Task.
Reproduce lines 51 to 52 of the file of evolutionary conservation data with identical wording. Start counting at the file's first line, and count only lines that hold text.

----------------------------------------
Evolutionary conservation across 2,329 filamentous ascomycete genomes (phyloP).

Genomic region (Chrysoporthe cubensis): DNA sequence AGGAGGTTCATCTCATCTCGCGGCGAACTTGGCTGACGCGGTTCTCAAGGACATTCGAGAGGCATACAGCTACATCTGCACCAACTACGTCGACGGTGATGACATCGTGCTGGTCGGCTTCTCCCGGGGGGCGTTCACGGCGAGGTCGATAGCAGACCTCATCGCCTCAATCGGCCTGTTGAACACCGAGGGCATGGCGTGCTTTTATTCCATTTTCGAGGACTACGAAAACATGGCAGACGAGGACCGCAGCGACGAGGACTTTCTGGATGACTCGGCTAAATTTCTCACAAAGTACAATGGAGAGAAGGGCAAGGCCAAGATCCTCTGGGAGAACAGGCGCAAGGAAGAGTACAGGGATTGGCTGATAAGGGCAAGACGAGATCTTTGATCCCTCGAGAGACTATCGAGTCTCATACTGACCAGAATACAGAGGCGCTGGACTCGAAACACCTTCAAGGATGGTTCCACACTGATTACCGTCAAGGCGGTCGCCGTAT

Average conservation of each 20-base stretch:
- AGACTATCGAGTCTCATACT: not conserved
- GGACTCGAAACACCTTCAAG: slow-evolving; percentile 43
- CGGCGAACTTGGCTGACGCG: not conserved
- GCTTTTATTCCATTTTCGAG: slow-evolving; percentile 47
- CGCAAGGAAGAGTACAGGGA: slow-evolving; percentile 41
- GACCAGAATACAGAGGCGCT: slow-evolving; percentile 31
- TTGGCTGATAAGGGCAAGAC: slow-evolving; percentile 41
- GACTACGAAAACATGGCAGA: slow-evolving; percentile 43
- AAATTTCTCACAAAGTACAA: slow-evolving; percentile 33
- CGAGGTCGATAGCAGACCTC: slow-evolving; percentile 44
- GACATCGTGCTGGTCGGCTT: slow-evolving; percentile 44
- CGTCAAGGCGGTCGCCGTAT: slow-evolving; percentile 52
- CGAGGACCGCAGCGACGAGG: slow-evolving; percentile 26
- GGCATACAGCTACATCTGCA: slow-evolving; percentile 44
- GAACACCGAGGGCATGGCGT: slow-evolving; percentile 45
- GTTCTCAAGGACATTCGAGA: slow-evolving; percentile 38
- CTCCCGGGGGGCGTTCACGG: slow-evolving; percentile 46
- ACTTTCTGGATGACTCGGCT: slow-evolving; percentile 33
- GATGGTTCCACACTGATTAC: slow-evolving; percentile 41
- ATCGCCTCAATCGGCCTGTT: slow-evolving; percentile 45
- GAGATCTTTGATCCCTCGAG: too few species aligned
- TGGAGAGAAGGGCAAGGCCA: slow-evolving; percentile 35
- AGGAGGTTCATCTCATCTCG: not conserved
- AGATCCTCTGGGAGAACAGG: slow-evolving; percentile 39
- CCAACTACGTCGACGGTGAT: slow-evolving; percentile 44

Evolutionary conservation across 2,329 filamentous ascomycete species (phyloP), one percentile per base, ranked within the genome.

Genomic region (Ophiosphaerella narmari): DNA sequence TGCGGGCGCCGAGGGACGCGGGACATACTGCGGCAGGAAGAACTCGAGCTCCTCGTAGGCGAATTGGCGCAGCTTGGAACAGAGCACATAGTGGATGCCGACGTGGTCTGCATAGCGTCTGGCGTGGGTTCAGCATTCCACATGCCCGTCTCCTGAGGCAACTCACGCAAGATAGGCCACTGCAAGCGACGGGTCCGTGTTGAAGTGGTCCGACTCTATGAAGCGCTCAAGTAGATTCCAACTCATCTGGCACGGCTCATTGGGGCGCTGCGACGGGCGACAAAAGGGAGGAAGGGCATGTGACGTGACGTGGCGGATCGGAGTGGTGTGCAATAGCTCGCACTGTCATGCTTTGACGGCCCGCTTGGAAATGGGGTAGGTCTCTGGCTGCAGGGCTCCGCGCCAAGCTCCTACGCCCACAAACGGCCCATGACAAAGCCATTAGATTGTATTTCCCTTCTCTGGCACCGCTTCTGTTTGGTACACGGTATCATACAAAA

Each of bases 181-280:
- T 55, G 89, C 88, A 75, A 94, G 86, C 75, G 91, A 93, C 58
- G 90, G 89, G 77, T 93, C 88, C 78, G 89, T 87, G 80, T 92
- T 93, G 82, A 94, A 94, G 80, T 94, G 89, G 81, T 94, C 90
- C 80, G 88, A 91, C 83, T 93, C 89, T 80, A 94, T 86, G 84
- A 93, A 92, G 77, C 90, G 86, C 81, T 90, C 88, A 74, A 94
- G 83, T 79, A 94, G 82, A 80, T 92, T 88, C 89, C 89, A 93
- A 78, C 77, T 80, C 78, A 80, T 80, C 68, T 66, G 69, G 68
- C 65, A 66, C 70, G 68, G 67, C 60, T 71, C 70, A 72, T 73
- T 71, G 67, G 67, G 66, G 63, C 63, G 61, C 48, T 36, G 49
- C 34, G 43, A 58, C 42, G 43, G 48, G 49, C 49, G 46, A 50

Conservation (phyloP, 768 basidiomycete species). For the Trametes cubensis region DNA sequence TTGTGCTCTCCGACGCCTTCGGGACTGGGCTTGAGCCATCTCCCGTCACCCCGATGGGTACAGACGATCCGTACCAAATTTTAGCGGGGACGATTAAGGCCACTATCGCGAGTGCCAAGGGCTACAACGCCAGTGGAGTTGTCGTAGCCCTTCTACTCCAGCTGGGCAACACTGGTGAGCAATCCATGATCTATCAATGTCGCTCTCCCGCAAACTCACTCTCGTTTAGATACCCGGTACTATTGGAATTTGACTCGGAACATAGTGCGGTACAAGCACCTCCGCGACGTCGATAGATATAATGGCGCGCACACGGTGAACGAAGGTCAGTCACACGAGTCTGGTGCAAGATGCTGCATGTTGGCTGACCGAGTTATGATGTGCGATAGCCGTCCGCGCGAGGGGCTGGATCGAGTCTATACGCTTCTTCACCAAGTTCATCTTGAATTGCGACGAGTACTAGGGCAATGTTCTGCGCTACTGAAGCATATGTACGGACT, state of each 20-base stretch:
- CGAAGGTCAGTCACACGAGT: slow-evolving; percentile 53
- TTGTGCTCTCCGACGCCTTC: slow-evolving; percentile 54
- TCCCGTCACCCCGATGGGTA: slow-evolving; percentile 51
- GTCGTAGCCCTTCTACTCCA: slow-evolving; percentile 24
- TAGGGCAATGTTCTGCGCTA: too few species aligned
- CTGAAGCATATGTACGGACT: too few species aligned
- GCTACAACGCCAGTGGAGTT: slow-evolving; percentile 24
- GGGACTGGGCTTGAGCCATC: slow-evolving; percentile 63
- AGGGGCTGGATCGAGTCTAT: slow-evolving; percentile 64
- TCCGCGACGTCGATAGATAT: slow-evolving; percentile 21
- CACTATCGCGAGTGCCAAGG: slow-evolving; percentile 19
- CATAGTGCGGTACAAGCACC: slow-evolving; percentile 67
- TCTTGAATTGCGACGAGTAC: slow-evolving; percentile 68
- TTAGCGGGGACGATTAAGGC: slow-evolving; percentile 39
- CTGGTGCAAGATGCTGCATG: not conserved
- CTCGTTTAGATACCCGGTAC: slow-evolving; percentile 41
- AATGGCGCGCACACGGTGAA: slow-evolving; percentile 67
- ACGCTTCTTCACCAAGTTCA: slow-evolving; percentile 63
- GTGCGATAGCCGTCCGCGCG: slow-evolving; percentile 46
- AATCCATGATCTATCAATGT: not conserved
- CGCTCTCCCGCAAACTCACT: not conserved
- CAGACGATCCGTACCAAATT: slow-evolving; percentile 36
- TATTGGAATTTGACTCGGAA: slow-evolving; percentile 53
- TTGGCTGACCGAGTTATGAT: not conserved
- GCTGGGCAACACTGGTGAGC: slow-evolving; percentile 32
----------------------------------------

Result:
- AGGGGCTGGATCGAGTCTAT: slow-evolving; percentile 64
- TCCGCGACGTCGATAGATAT: slow-evolving; percentile 21